For the past two years, my practice has lost a significant amount of revenue. Oncologists like me purchase chemotherapy on credit and then scramble to get reimbursed. I have assumed a significant amount of debt (too much to not publicly) and had a significant reduction in my own income down to the same amount I took home 10 years ago. 


Since it went into effect in April 2013, the sequester has resulted in a loss of $12,000 in Medicare revenue for my practice -- that amounts to one payroll or one month’s rent.


I experienced a significant staff shortage last year because of overlapping staff maternity leaves, and ended up sending my patients to my local hospital for three months. They received good care but were very distressed to receive much higher bills for their out-of-pocket expenses than for the exact same chemotherapy administered in my office. 


What are my options? Purchase, merge, sell, or close?


I negotiated with an academic medical center for a year and a half for purchase, merger, or sale of my practice.  Last month, they withdrew from the negotiations explaining that the economic climate for outpatient oncology is too precarious in Maryland.


I am considering attempting merger with other oncology groups, locally and regionally. It is a daunting task. I am also seriously considering closing my practice. Both of those decisions would have a very significant impact on my staff and patients. I really want to preserve the small, nurturing, and high-quality practice environment that I have cultivated. 


I sincerely hope that the changes outlined in ASCO’s State of Cancer Care in America report will be enacted.  Small practices like mine would benefit directly from:

  1. lifting the sequester;
  2. introduction of new payment models that don’t rely on buying and billing for expensive chemotherapy drugs, and
  3. an eventual transition to payment for quality and not quantity or location of care be it urban, suburban or rural. 

These changes would go a long way towards alleviating the workforce issues I have described -- that is, early retirement, burnout, increasing scarcity of oncologists in rural areas, and the steep decline in the number of small practices. Hopefully, these changes will occur rapidly enough that I won’t have to close my practice doors in the near future.


Adapted from remarks delivered at a Capitol Hill briefing in March where the American Society of Clinical Oncology released  its comprehensive report on the state of cancer care in the U.S., “Delivering High-Quality Cancer Care: Charting a New Course for a System in Crisis” (OT 4/10/14 issue)

Monday, January 13, 2014

I reviewed with great interest the recent article on the AACR’s 2013 Cancer Progress Report highlighting advances in immunotherapy (OT, 10/25/13 issue). As a clinician who closely follows this area of research, I share the AACR’s concern about the current oncology research funding crisis, and I echo AACR’s call for greater patient participation in cancer clinical trials. Such participation is crucial to the continued advancement and adoption of immunotherapy, a treatment modality that has been shown to produce meaningful and durable responses in a subset of patients, and which is “beginning to revolutionize the treatment of certain cancers,” in the words of AACR President Charles L. Sawyers, MD.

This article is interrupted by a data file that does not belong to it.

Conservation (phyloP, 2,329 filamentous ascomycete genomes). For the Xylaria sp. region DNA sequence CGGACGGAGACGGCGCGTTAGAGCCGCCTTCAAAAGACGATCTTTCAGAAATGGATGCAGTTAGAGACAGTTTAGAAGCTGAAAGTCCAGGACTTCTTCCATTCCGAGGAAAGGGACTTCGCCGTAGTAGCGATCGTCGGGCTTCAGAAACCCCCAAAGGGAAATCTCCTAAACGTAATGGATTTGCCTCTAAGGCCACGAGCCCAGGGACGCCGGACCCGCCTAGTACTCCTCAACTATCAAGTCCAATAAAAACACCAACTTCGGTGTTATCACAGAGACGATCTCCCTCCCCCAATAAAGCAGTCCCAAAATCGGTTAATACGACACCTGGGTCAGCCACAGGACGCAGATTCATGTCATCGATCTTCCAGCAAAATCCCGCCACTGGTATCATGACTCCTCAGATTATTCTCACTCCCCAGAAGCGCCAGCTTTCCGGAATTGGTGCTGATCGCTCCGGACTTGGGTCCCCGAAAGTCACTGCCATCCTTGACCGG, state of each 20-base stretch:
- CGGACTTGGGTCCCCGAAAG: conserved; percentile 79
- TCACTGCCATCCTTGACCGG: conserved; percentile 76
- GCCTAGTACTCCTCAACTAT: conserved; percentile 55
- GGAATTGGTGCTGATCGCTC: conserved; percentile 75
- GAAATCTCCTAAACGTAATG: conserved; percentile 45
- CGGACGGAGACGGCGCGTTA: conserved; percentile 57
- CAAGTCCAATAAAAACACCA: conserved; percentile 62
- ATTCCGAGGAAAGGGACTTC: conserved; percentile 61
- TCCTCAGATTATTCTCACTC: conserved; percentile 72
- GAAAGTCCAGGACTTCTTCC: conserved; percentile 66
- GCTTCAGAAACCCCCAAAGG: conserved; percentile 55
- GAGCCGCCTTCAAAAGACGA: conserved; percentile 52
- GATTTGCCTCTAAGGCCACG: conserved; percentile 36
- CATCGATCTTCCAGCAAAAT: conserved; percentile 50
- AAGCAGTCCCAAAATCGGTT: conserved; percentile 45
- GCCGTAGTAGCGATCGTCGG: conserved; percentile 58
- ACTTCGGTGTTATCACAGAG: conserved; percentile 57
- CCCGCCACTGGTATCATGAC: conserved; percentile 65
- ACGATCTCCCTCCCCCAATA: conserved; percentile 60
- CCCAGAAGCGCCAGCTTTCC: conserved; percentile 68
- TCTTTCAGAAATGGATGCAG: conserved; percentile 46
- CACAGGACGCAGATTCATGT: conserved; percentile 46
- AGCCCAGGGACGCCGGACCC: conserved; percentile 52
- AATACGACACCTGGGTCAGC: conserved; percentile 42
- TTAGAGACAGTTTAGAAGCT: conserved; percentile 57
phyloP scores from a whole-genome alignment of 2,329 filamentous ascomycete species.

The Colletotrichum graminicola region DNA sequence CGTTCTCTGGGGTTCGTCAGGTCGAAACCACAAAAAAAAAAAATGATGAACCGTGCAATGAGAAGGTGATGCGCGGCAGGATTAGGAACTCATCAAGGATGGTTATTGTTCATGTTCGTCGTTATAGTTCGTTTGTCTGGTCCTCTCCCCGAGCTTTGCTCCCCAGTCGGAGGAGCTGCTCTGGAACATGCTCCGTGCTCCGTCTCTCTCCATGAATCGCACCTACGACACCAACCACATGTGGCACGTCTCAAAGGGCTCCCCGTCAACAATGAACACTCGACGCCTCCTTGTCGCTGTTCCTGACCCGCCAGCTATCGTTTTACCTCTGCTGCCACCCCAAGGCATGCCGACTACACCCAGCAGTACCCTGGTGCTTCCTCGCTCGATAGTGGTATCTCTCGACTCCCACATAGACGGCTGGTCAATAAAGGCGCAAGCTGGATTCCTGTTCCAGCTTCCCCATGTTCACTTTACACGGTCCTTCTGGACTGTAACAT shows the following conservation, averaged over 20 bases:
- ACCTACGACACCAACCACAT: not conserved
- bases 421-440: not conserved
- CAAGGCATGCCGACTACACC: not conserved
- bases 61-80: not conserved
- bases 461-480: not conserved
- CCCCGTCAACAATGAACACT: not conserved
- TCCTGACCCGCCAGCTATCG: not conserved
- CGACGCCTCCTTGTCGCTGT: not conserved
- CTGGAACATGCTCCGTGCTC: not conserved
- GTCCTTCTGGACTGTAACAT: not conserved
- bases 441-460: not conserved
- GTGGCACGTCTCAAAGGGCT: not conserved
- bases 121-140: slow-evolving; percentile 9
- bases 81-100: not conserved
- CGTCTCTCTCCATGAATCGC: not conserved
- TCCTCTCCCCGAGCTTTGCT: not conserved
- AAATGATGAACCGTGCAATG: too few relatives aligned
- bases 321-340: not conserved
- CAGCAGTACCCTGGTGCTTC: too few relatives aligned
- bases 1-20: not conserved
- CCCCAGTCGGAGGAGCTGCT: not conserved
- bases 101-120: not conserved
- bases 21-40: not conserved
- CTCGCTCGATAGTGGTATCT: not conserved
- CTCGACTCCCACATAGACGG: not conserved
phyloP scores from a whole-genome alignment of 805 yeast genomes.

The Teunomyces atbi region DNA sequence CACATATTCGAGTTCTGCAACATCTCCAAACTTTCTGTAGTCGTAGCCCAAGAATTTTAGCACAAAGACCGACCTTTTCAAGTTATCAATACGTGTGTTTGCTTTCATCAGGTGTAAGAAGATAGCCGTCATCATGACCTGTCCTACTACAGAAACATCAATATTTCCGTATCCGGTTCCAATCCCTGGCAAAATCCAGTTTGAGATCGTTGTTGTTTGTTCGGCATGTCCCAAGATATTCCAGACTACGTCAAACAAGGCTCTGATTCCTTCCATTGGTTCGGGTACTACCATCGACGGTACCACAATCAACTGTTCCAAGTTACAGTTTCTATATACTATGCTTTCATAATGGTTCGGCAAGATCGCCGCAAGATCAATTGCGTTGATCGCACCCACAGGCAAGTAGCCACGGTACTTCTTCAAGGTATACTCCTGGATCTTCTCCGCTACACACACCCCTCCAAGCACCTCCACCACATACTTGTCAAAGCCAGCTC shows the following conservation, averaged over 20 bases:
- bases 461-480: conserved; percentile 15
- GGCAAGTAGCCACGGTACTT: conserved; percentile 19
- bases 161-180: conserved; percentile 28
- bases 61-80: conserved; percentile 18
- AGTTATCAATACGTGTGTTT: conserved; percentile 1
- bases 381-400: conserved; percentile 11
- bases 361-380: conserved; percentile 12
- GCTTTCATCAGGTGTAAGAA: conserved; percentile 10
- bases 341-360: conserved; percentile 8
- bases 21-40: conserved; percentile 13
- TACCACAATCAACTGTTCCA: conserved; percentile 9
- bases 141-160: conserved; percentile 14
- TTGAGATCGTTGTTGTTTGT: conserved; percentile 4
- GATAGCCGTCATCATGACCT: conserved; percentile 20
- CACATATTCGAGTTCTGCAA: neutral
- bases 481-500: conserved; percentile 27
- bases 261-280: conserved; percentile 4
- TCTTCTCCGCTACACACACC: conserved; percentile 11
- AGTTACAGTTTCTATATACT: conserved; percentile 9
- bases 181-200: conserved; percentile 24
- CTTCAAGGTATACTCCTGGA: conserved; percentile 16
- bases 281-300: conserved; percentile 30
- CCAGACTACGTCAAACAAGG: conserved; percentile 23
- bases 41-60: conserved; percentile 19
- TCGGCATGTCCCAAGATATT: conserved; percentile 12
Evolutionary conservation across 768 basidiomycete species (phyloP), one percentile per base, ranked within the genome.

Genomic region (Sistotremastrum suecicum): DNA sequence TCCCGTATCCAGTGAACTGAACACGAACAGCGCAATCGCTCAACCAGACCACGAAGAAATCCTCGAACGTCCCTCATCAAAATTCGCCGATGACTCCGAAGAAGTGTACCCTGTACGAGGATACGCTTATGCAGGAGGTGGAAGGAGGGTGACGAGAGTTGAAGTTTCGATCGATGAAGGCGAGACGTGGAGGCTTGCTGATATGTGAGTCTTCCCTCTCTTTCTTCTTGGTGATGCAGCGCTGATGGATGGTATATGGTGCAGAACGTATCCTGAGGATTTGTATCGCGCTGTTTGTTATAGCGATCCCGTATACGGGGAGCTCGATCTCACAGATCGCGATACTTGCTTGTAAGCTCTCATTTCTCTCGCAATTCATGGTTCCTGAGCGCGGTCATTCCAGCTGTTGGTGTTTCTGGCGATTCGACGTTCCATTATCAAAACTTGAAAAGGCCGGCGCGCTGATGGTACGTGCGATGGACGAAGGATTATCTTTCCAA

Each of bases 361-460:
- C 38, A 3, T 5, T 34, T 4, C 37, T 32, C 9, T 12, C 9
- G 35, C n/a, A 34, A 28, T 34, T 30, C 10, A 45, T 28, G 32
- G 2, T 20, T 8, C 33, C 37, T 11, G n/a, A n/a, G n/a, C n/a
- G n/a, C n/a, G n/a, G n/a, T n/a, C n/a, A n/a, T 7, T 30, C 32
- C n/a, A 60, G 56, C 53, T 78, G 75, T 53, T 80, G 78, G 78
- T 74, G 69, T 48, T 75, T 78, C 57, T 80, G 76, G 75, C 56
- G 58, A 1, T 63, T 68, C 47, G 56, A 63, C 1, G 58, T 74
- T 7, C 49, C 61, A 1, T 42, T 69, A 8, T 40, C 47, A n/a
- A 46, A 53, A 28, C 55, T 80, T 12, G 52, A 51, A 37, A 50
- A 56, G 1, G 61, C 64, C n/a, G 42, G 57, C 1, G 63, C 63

Whereas immunotherapeutic agents such as ipilimumab and interleukin-2 (IL-2) are thought to modulate “natural immunity,” the nature of their clinical effector process is not well understood. When we have therapies capable of durable response but such benefits are limited to a select group of patients, greater effort needs to be applied to identifying the predictive and prognostic markers of response. Understanding such biomarkers will enhance response rates (i.e., by enabling selection of appropriate patients) and limit toxicity (i.e., by facilitating appropriate dosing). In addition, biomarker studies tied to clinical trials will provide a basis for rational combinations.


Registration databases have been established for ipilimumab and IL-2, and clinical trials such as the ongoing PROCLIVITY program are advancing understanding of combination immunotherapy. However, the lack of significant funding outside of industry has limited understanding of biomarkers. While the registration databases are collecting valuable clinical information, they lack annotated tissue samples needed for biomarker studies. Ideally, every patient undergoing immunotherapy should receive immunologic assessments just as they have CT scans and other blood tests. Yet we lack the basic understanding that would allow immunologic assessments. Consequently, we are administering costly therapies to patients who may only experience toxicity.


Policymakers should increase support for translational research focused on understanding the expanding number of tools available to the treating clinician. One such tool is the immune score, a proposed classification system that quantifies the density and location of immune cells within a tumor, and which purportedly has a prognostic value exceeding that of the AJCC/UICC TNM-classification.1 The immune score is emblematic of the huge strides we have made in translational research, and may eventually be regarded as the immunotherapeutic equivalent of molecular targeting, which has led the way to personalized cancer care. Indeed, enhanced understanding of these potentially valuable tools may someday lead us to the era of personalized immunotherapy.


Gregory A. Daniels, MD, PhD

Moores UCSD Cancer Center

La Jolla, CA



       1. Galon J, Pages F, Marincola FM, et al. The immune score as a new possible approach for the classification of cancer. J Transl Med. 2012;10:1.